In the face of intense media coverage as well as vocal and often vitriolic suggestions as to how his client ought to be treated, Kootenai County Public Defender John Adams would not say if he thinks his client can get a fair trial here.
"I believe this city is a sophisticated city, and I believe the people... for the most part believe in the rule of law," he said, "and that justice is meted out in the courtrooms and not in our streets."
Adams would not say if he would seek to move the trial out of the area...
...Steve Groene, the father of Shasta and Dylan, said while he would wish to see Duncan die if he's convicted of the crimes, he would agree to the man making a plea deal which would result in life in prison if it meant Shasta would be spared from having to testify.
"Nobody wants to see Shasta traumatized in any fashion," Adams said after being told of Groene's feelings. "I applaud Mr. Groene's courage standing up for his family."
- 10:04 PM
July 20, 2005
Public Defender stands 15.2 hands, as well as for liberty and justice for all. Sorry, no shipped semen available; hand breeding only. $250.
(bonus link: the Appaloosa Museum in Moscow, Idaho
(also home of the finest law school in the state)
(bonus quote: "I don't like them, their butts are too big."
- old law school crush)
- 9:30 PM
July 18, 2005
In Nashville, Government lawyers try to make ends meet:
During the week, Rachel Sobrero spends her time in a Nashville courtroom prosecuting... On the weekends, the 29-year-old assistant district attorney general waits tables...
Across the aisle... is Assistant Metro Public Defender Mickie Smith Daugherty. ...the 30-year-old lawyer moonlights as a teacher helping students get into college. Daugherty had a third job, she said, until her doctor told her she was suffering from sleep deprivation.
Today my colleagues at work were comparing monthly student loan payments; the winner was $1500.00/month. I'm so glad I got into a state school.
- 6:03 PM
It pleases me immensely to hear a 21-year-old say this:
"I think i definitely want to be a public defender for a couple of years at least."
Right on. Join us. But beware what the well-tailored lawyers say:
Law students also need to realize that there is a vast difference between a starting job at the public defender’s office or district attorney’s office, as compared to starting at his firm of choice. It takes a thick skin and a strong constitution to work with hardened, penniless criminals day in and day out at the public defender’s office....
Well, thanks for the kiss, I suppose, in a "well, X has a nice personality" sort of way (we get this kind of compliment from our professional betters in the Bar all the time). Now here comes the kiss-off:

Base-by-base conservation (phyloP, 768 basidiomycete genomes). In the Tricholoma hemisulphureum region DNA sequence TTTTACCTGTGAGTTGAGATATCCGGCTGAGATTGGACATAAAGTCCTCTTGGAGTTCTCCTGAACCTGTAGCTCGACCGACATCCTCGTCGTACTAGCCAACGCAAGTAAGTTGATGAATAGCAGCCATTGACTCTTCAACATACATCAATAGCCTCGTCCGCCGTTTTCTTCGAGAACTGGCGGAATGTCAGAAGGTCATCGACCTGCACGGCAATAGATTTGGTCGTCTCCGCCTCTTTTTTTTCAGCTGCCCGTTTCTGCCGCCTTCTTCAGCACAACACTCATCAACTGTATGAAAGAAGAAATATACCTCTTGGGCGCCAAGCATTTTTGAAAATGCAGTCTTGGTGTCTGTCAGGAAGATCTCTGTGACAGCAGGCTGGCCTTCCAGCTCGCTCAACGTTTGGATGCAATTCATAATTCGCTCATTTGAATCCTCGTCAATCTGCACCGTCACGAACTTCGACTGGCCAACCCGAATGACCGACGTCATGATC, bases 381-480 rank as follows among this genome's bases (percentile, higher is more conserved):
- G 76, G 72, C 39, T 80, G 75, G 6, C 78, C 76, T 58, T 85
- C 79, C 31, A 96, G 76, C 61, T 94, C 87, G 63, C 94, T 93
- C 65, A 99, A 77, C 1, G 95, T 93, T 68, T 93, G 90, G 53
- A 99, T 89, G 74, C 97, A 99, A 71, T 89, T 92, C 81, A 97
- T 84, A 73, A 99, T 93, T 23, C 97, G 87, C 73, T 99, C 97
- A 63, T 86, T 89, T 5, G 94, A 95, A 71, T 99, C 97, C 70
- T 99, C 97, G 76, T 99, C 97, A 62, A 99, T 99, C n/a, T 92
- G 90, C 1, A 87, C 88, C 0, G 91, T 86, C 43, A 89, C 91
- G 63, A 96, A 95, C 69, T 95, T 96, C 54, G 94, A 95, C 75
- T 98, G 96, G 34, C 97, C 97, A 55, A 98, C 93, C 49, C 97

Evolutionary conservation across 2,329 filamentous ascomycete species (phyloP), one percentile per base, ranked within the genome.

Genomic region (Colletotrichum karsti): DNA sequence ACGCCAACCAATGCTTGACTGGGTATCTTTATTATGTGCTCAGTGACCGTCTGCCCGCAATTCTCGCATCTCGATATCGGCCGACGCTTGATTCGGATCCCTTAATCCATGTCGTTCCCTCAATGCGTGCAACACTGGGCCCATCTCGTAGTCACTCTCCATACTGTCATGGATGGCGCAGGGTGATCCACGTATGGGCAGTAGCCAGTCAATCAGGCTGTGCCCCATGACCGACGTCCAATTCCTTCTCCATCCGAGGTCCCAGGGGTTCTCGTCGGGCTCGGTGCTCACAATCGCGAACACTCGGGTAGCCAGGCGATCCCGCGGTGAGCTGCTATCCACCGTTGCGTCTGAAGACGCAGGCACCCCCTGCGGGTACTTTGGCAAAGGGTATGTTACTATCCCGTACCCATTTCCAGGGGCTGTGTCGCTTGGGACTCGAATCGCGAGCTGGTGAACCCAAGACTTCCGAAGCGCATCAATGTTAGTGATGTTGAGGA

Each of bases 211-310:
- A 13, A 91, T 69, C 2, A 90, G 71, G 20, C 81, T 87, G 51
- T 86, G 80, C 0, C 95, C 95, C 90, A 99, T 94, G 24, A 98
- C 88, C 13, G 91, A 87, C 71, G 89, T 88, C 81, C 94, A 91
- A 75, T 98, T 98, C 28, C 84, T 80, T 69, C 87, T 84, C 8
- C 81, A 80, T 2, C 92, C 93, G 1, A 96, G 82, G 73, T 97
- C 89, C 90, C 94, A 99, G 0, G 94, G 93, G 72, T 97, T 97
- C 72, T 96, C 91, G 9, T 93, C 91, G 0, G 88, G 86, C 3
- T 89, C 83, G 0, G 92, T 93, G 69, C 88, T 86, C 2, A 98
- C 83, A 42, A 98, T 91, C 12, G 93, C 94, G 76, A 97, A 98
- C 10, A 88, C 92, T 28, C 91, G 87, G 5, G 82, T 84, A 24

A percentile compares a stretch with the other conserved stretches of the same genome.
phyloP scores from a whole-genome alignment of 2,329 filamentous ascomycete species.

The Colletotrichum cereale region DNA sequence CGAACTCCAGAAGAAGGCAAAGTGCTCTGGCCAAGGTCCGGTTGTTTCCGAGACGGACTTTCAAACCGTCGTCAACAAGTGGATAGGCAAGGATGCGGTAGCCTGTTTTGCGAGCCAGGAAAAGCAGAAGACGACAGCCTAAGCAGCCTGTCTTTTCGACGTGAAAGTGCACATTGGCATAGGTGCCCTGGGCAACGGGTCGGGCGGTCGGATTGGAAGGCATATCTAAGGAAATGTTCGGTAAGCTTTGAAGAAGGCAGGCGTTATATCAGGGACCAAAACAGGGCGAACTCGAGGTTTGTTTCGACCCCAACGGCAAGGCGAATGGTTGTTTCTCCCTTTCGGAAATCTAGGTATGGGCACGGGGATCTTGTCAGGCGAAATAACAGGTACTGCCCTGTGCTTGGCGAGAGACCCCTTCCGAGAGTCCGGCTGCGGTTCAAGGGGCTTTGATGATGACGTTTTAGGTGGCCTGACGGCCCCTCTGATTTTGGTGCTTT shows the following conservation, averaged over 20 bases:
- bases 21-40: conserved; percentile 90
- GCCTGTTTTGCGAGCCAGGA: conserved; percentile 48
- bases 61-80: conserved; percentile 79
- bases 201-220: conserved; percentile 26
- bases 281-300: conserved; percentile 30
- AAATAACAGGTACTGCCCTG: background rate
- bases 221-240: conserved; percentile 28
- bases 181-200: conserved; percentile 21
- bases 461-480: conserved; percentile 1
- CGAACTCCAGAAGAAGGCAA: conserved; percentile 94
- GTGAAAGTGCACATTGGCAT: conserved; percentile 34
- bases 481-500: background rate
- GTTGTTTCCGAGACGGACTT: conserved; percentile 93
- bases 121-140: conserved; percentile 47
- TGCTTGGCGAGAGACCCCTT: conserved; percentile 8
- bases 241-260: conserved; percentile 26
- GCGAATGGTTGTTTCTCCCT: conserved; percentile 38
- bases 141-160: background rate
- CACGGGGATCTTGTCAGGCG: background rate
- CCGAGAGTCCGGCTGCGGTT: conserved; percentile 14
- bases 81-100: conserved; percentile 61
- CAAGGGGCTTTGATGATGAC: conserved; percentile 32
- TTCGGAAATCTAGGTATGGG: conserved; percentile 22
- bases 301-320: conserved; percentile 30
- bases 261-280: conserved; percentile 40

Some law students are under the impression that they will gain valuable trial experience as a public defender or a deputy district attorney enabling them to later land a good job with a law firm.... a young attorney who has worked for the government has learned nothing about dealing with individual clients, quoting fees, keeping clients advised, and grasping the many complex issues that are presented by business clients on a day-to-day basis. And while it may also be true that government attorneys learn to think on their feet... this is not good training for handling complex business cases where preparation is the number one priority. Just as important, a government attorney has had no experience billing 40+ hours per week or even keeping track of their time. Thus, working for the government right out of law school often disqualifies young attorneys from ever landing a job at a prestigious law firm.
I weep. All these years of haggling and litigating over people's freedom have left me unequipped to deal with the issues that really matter, like whether Corporation A will pay Corporation B's attorney fees.
Young 'uns, if you truly harbor dreams of grinding away in the law library generating income for your firm's partners, and maybe in two years or so getting to roll a partner's briefcase to court to watch said partner do a trial, then for G d's sake turn back now, and don't follow me!
(This could be a good time to introduce newer A&C readers to the beloved Public Defender Dude essay, "Criminal Law is so much better than Civil Law".)
(I do know at least one former p.d. who's now a success in a big law firm, but that one's name is anathema - we shall not speak it.)
Correction: this post implied that the author of the quoted career advice and his firm hail from BigLaw. By BigLaw standards (and perhaps others), both are in fact rather small. A&C regrets the error.
- 12:01 AM
July 14, 2005
This is a follow-up to a previous post:
Woman says scalping was 'not intentional' - Dahle pleads guilty to spare victim from trial
A Caldwell woman admitted Wednesday she scalped a 15-year-old girl at Kirkham Hot Springs last winter, but said she only meant to cut off the girl's mohawk.
The accused, Marianne Dahle, pleaded guilty to one count of aggravated battery, a felony. She will be sentenced on a later date.
- 10:11 PM